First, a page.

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Corporate Tax Avoidance and Firm Value

27 Pages Posted: 28 Jun 2006 Last revised: 17 Jan 2011

Dhammika Dharmapala

University of Chicago Law School

Mihir A. Desai

Harvard Business School - Finance Unit; National Bureau of Economic Research (NBER)

Multiple version iconThere are 3 versions of this paper

Date Written: January 2, 2011

Abstract

Do corporate tax avoidance activities advance shareholder interests? This paper tests alternative theories of corporate tax avoidance that yield distinct predictions on the valuation of corporate tax avoidance. Unexplained differences between income reported to capital markets and to tax authorities are used to proxy for tax avoidance activity. These "book-tax" gaps are shown to be larger when firms are alleged to be involved in tax shelters. OLS estimates indicate that the average effect of tax avoidance on firm value is not significantly different from zero, but is positive for well-governed firms as predicted by an agency perspective on corporate tax avoidance. An exogenous change in tax regulations that affected the ability of some firms to avoid taxes is used to construct instruments for tax avoidance activity. The IV estimates yield larger overall effects and reinforce the basic result that higher quality firm governance leads to a larger effect of tax avoidance on firm value. The results are robust to a wide variety of tests for alternative explanations. Taken together, the results suggest that the simple view of corporate tax avoidance as a transfer of resources from the state to shareholders is incomplete given the agency problems characterizing shareholder-manager relations.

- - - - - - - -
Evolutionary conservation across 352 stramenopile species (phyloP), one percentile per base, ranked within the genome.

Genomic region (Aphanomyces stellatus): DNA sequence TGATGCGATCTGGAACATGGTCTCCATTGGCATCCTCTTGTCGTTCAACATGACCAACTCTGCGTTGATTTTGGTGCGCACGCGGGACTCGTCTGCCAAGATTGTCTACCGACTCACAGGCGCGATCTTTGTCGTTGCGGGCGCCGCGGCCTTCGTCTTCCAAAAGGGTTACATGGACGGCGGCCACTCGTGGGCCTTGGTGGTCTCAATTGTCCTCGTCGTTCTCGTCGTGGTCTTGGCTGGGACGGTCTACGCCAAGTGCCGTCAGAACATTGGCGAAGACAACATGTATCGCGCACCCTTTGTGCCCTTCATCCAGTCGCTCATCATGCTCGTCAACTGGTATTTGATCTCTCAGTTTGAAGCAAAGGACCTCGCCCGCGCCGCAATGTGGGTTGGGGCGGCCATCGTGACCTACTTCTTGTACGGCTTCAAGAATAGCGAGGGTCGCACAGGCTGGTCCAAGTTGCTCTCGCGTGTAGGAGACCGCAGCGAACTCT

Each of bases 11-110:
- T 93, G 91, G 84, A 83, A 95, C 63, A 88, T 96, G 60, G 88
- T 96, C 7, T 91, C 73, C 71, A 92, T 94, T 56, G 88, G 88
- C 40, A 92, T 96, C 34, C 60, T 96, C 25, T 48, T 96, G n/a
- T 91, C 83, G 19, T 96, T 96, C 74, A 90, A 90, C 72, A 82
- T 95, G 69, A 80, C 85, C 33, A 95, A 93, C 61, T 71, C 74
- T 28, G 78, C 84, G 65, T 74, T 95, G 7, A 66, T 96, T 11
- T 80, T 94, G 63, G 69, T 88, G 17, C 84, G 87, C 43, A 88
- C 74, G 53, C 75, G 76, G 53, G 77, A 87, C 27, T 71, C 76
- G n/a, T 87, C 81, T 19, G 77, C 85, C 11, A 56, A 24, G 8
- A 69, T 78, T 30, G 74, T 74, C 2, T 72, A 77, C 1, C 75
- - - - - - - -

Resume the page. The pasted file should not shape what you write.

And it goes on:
Keywords: Taxes, tax avoidance, tax shelters, book-tax gaps, governance, firm value

JEL Classification: G32, H25, H26, K34

Suggested Citation

Dharmapala, Dhammika and Desai, Mihir A., Corporate Tax Avoidance and Firm Value (January 2, 2011). 1st Annual Conference on Empirical Legal Studies Paper. Available at SSRN: https://ssrn.com/abstract=912289 or http://dx.doi.org/10.2139/ssrn.912289

Dhammika Dharmapala (Contact Author)

University of Chicago Law School ( email )

1111 E. 60th St.
Chicago, IL 60637
United States

Mihir A. Desai

National Bureau of Economic Research (NBER)

1050 Massachusetts Avenue
Cambridge, MA 02138
United States

Harvard Business School - Finance Unit ( email )

Boston, MA 02163
United States
617-495-6693 (Phone)
617-496-6592 (Fax)

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